Who: Ofcom; CSC Media Group Limited; That’s Solent Limited
Where: United Kingdom
When: 25 April 2016
Law stated as at: 10 May 2016
Ofcom has published the outcome of two recent investigations into alleged breaches of the Ofcom Broadcasting Code (“the Code“) in a recent issue of its Broadcast and On Demand Bulletin. The two cases both relate to the issue of “undue prominence” of brands in broadcast programming.
The first investigation concerned a visual reference to fruit-infused sparkling wine called ‘MYX Fusions Moscato’ during a programme aired on FLAVA, a music television channel operated by CSC Media Group Limited (“CSC Media“).
Super Bass Top 20 is a music video programme that showcases the 20 most popular music videos of a particular artist. On 16 January 2016, the channel broadcast an episode featuring the recording artist Nicki Minaj, which included a music video for her song ‘High School’. One scene of the music video features a close-up shot of eight bottles of MYX Fusions Moscato – a brand of alcoholic beverage that happens to be co-owned by… Nicki Minaj.
The close-up was followed by two wider shots in which the bottles could be seen at the centre of the frame, as well as several other brief shots later in the music video in which the bottles were visible.
In total, the branding of the bottles was only visible for 28 frames (just over a second) in a video which is 3 minutes and 38 seconds long – CSC Media raised this argument in its response to Ofcom’s request for information. The broadcaster also emphasised that the images were not aired as a result of any commercial arrangement between themselves and any other party.
Cab My Ride
The second investigation focussed on a news bulletin about a taxi company called ‘Cab My Ride’ that was featured on a local television service for Southampton and the surrounding areas. The licence for the service is held by That’s Solent Limited (“That’s Solent“).
The bulletin reported on a booking application for mobile devices that had been developed by ‘Cab My Ride’ in partnership with the University of Southampton. The news report included several segments of footage showing taxis with ‘Cab My Ride’ branding, as well as with the company’s telephone number. At various points, information about where the app could be downloaded was also shown.
In its response to Ofcom’s request for information, That’s Solent argued that the news report was not the result of any commercial arrangement between the broadcaster and either Cab My Ride or the University of Southampton.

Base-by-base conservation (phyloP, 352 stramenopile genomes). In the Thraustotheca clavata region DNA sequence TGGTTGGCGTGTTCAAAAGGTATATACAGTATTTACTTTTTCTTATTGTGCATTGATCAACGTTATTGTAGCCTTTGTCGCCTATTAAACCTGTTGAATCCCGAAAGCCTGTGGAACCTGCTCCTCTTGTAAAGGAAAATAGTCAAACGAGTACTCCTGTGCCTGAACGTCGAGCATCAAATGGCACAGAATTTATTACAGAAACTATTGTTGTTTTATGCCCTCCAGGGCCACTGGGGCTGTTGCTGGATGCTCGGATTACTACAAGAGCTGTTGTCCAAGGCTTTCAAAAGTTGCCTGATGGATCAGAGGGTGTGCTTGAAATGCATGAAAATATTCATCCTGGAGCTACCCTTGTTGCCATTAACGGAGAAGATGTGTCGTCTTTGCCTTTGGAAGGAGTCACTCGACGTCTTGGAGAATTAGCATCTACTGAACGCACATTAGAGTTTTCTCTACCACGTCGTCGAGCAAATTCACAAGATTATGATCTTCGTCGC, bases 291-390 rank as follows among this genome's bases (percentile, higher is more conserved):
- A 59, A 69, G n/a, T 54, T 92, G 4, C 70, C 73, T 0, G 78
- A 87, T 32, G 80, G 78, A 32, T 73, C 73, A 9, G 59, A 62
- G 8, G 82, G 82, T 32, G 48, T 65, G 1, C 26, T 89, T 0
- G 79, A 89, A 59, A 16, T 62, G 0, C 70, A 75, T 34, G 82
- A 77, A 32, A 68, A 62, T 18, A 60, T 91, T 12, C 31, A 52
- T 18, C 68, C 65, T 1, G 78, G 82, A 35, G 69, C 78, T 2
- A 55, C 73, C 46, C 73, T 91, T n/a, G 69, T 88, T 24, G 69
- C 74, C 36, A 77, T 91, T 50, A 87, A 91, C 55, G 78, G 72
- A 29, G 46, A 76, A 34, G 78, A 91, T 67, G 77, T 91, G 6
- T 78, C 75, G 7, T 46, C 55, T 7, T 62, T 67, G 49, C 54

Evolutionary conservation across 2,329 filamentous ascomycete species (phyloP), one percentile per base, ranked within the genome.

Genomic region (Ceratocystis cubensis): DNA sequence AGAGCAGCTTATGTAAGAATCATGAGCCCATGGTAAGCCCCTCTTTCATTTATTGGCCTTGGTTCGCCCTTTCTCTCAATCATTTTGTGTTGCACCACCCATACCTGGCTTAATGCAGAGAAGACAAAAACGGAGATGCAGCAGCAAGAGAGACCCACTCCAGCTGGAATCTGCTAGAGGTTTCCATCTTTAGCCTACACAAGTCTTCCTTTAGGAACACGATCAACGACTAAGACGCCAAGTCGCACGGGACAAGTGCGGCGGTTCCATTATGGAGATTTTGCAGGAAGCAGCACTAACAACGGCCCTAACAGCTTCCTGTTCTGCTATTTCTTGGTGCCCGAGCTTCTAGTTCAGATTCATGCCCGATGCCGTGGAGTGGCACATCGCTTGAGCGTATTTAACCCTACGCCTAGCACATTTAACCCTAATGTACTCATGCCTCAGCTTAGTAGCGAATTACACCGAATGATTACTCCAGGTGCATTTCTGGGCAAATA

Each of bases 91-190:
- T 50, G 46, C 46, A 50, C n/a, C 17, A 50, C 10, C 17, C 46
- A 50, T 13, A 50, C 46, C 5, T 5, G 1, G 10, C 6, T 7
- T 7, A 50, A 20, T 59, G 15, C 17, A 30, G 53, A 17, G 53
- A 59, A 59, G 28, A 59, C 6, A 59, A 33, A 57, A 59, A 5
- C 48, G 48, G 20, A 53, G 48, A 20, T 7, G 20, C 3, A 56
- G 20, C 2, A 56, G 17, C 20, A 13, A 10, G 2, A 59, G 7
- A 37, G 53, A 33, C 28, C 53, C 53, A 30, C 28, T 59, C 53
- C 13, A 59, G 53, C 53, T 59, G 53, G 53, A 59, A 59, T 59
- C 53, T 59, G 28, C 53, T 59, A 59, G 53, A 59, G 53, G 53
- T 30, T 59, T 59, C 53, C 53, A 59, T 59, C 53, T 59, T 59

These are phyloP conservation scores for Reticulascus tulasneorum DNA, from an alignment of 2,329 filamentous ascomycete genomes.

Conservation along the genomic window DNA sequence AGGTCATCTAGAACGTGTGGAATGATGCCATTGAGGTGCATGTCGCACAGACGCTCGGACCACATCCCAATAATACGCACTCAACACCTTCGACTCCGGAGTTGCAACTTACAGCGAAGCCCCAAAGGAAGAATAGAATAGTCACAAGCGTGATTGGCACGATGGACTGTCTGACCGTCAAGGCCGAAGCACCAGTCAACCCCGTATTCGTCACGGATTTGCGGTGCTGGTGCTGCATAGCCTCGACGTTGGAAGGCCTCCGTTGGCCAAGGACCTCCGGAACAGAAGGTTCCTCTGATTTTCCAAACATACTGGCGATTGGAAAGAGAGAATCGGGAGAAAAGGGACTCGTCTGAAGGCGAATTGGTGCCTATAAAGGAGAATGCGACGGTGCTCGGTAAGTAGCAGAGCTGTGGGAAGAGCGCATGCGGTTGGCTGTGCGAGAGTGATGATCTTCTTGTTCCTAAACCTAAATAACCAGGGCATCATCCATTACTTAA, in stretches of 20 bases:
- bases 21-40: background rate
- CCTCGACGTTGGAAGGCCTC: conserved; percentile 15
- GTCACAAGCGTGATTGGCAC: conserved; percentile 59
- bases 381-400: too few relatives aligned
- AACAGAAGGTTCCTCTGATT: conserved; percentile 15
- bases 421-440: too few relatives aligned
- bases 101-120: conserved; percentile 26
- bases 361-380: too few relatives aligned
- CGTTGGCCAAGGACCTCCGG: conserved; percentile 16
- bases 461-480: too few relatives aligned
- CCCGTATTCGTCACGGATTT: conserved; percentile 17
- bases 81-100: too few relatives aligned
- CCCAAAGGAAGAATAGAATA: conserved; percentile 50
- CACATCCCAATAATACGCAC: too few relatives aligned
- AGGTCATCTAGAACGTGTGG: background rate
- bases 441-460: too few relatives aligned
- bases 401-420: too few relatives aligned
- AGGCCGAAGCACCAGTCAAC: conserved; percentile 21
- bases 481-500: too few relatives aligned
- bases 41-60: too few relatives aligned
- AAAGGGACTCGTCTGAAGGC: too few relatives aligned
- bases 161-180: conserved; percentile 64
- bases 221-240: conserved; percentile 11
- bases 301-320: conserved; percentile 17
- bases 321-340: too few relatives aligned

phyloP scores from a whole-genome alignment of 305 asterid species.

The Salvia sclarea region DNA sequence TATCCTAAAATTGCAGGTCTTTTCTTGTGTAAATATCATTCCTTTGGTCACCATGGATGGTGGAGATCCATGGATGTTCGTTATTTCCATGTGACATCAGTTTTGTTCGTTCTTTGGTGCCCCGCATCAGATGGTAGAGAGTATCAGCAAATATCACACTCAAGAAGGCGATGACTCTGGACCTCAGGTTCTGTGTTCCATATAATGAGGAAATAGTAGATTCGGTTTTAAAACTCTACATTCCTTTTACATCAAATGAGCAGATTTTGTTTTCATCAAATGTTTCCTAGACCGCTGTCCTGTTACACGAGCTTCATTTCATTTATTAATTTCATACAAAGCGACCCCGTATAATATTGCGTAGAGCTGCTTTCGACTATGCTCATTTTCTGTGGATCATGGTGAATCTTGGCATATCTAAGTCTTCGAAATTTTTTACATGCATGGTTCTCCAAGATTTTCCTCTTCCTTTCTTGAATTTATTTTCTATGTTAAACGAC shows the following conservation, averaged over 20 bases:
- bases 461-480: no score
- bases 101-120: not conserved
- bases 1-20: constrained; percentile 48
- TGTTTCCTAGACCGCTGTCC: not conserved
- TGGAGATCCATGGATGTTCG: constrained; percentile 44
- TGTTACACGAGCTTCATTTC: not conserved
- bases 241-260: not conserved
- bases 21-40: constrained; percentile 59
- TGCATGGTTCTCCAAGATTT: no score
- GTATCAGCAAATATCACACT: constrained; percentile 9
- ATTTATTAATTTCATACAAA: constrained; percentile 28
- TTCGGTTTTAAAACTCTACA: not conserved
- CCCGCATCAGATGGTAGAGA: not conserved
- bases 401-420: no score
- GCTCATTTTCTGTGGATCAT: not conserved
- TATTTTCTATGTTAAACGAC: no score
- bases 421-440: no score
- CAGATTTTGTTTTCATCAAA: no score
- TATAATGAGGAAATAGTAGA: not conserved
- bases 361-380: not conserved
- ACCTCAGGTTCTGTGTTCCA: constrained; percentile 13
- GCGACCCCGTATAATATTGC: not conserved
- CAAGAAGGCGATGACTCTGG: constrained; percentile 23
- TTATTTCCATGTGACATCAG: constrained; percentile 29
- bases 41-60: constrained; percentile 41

In addition, That’s Solent maintained that there was “clear editorial justification” for reporting on “a new locally-targeted product which is unlikely to be familiar to many local viewers” and for “making references to the features of the product”.
The rules relating to undue prominence of products, services and branding in broadcast programming are contained in Section 9 of the Code. The rules are intended to control excessive commercial references in programming and to protect viewers from surreptitious advertising by:
- limiting the extent to which references to products, services and trade marks can feature in programming;
- requiring that viewers are made aware when a reference to a product, service or trade mark features in programming as a result of a commercial arrangement between the broadcaster or producer and a third party funder; and
- helping to ensure that broadcasters do not exceed the limits placed on the amount of advertising they can transmit.
Importantly, Section 9 does not proscribe all references to products and services in programmes. However, it does require all such references to be justified by the editorial requirements of a programme and not be promotional or unduly prominent.
In both cases, Ofcom held that the respective broadcasts had breached Rule 9.5 of the Code.
Rule 9.5 states that no undue prominence may be given in programming to a product, service or trade mark, where the undue prominence results from:
- the presence of, or reference to, a product, service or trade mark in programming where there is no editorial justification; or
- the manner in which a product, service or trade mark appears or is referred to in the programming.
Ofcom also concluded that the news bulletin featuring ‘Cab My Ride’ had breached Rule 9.4 of the Code, which prohibits the promotion of products, services and trade marks in programming.
The extent to which a reference will be considered promotional is judged by the context in which it appears. In this case, Ofcom considered that the favourable and superlative language used to describe ‘Cab My Ride’ during the 5-minute segment, as well as the references to pricing of the service and availability of the app, constituted a promotion of ‘Cab My Ride’ and its service that was in breach of Rule 9.4.
Why this matters:
These decisions emphasise that broadcasters must take great care when including commercial references in television programming, even where there is no suggestion of deliberately underhand practices.
In both cases, Ofcom found that the respective broadcasters had breached the Code, despite the fact that neither CSC Media nor That’s Solent received a commercial benefit from the inclusion of the offending branding.
The case against That’s Solent also shows that Ofcom will take proactive steps to penalise suspected breaches of the Code. Ofcom did not receive a single complaint about the ‘Cab My Ride’ news bulletin. Rather, the offending broadcast was identified by Ofcom during routine monitoring.
Ofcom has published guidance notes on Section 9 of the Code, which provide practical advice regarding the use of commercial references in television programming. This guidance should be reviewed by all broadcasters to aid compliance with the requirements of the Code and to avoid any unwanted attention from Ofcom.